Shown in FIG. 1, the microscope assembly 100 further includes a trinocular head 116 including a binocular eyepiece, allowing for real time binocular viewing, and a camera port. The trinocular head 116 may include, for example, a Nikon Instruments head fitted with 10× eyepiece objectives. In the exemplary embodiment, the trinocular head 116 may be configured to allow approximately 100% of available light to be transmitted through the binocular eyepiece, or may direct a portion of the available light (e.g., 14% of available light) to the eyepiece with the remaining light being diverted to the camera port. As would be understood by those or ordinary skill in the art, a camera 118 may be removably connected to the camera port of the trinocular head 116. The camera 118 may include, for example, a high resolution (1360×1024 pixels) half inch (½″) color CCD. In the exemplary embodiment, the camera is a JVC KY-F1030U digital camera including 1360×1024 SXGA digital image capture and available from the JVC Company of Japan. The camera 118 is preferably connected to the portable computer 114 via, for example, a Fire Wire IEEE 1394 digital interface to allow for the transmission to and storage of images in the computer 114. In preferred embodiments, the IEEE 1394 connection is a 6-pin connection capable of delivering power to the camera 118, thus eliminating the need for a separate power supply.
Shown in FIG. 1 and FIGS. 2A–2B, the microscope assembly 100 includes a free standing stage 120. The stage 120 may be of any size or shape to adequately support a desired specimen. In the exemplary embodiment, the stage is a KPL53 motorized precision micro-stepping X-Y stage, available from the Semprex Corporation in Campbell, Calif. The stage 120 is preferably freely movable relative to the stand 102 so that any desired relative position of the stage 120 with respect to the stand 102 and the optical assembly 112 may be selected. In another exemplary embodiment, the stage 120 may be movably and/or rotatably attached to the shaft 204, for example, in a manner similar to the coupling 206 of the platform 202.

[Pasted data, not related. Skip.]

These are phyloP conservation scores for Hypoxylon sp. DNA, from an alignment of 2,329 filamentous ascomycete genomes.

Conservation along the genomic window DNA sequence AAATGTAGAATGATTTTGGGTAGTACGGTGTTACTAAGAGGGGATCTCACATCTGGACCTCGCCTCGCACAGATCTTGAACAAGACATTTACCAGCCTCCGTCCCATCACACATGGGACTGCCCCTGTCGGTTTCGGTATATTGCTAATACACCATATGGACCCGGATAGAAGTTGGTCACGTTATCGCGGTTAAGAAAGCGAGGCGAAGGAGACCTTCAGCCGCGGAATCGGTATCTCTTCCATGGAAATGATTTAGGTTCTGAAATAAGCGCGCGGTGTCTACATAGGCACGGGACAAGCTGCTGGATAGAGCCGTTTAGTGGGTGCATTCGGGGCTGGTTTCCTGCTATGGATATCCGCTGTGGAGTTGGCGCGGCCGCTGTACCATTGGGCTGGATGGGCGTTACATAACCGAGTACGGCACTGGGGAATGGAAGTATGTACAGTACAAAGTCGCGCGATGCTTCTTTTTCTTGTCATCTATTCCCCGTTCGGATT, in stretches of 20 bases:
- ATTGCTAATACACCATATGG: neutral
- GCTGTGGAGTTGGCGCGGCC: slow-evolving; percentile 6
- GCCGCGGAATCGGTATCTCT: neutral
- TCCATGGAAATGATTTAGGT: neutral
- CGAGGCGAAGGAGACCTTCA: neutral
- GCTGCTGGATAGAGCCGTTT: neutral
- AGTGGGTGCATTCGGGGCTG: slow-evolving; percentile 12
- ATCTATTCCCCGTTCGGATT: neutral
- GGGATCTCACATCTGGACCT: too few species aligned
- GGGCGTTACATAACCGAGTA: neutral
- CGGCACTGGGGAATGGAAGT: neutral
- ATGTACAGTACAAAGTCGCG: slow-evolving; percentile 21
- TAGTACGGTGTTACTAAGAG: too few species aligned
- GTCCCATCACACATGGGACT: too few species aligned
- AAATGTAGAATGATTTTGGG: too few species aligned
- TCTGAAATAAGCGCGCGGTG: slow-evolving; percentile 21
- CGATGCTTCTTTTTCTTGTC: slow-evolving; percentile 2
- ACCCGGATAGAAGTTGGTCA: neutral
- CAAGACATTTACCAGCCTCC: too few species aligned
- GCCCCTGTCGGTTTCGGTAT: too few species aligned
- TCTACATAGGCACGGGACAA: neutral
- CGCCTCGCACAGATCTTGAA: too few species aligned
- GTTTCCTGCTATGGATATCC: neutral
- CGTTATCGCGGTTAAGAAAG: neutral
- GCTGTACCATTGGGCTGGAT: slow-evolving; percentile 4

Another exemplary embodiment of a stage 600 according to the present invention is shown in FIGS. 6A–6C. The stage 600 includes a bottom plate 602 and a top plate 604, the bottom plate 602 being of any shape or size providing adequate stability. The top plate 604 may also be of any shape and size, and may further be transparent to allow for the transmission of light therethrough. Alternatively, the top plate 604 may include a reflective surface. The stage 600 includes an x-servo 608 and a y-servo 606 mounted between the bottom plate 602 and the top plate 604 and substantially perpendicular to one another. The x-servo 608 and y-servo 606 may, for example, be DC powered and may include rotary encoders in a closed-loop system to ensure accurate positioning. As one of ordinary skill in the art will understand, the x-servo 608 may be controlled to displace the top plate 604 in either direction along an axis X3 (as shown in FIGS. 6B and 6C) while the y-servo 606 may be controlled to displace the top plate 604 and the x-servo 608 in either direction along an axis y3 shown in FIG. 6C. The x-servo 608 and the y-servo 606 are connected to the portable computer 114, for example, via a servo port 610. In the exemplary embodiment, the servo port 610 is a PCI connection.
As discussed above, the portable computer 114 contains a scanning program. As one of ordinary skill in the art will understand, the scanning program may control the position of the objective scope 504 and the stage 120 or 600 to automatically scan a specimen on the stage 120 or 600. For example, the microscope assembly 100 may be assembled in a desired location and a specimen may be placed on the stage 120 or 600. The adjustable platform 202 of the portable stand 102 may be adjusted to position the optical assembly 112 an adequate distance above the specimen. For example, the adjustable platform 202 may be adjusted to have the optical assembly 112 between zero (0) and eighteen (18) inches above the specimen. The scanning program may then be engaged to control the stage 120, 600 to scan the specimen by, for example, controlling the position of the objective scope 504 and the stage (e.g., stage 120 or stage 600) to automatically scan the selected portions of the specimen and record images using the camera 118. The microscope assembly 100 may non-destructively acquire internal micro-structural detail of a specimen (e.g., 1–100 micrometers deep to the surface) and provide two-dimensional (“2-D”) and three-dimensional (“3-D”) reconstruction for storage on the portable computer 114.
The microscope assembly 100 according to the present invention is portable to allow for use at any location. For example, the microscope assembly 100 may be capable of transport to distant and/or remote locations. The microscope assembly 100 may, for example, be disassembled and packed in one or more travel cases (not shown) for transport to any number of locations. More specifically, the microscope assembly 100 may be transported in two travel cases, e.g., one 1600 model Protector Case and one 1610 model Protector Case provided by Pelican Products Inc. in Torrance, Calif. It is contemplated that the microscope assembly 100 and travel cases may weigh approximately sixty (60) kilograms or less.
While specific embodiments of the invention have been illustrated and described herein, it is realized that numerous modifications and changes will occur to those skilled in the art. It is therefore to be understood that the appended claims are intended to cover all such modifications and changes as fall within the true spirit and scope of the invention.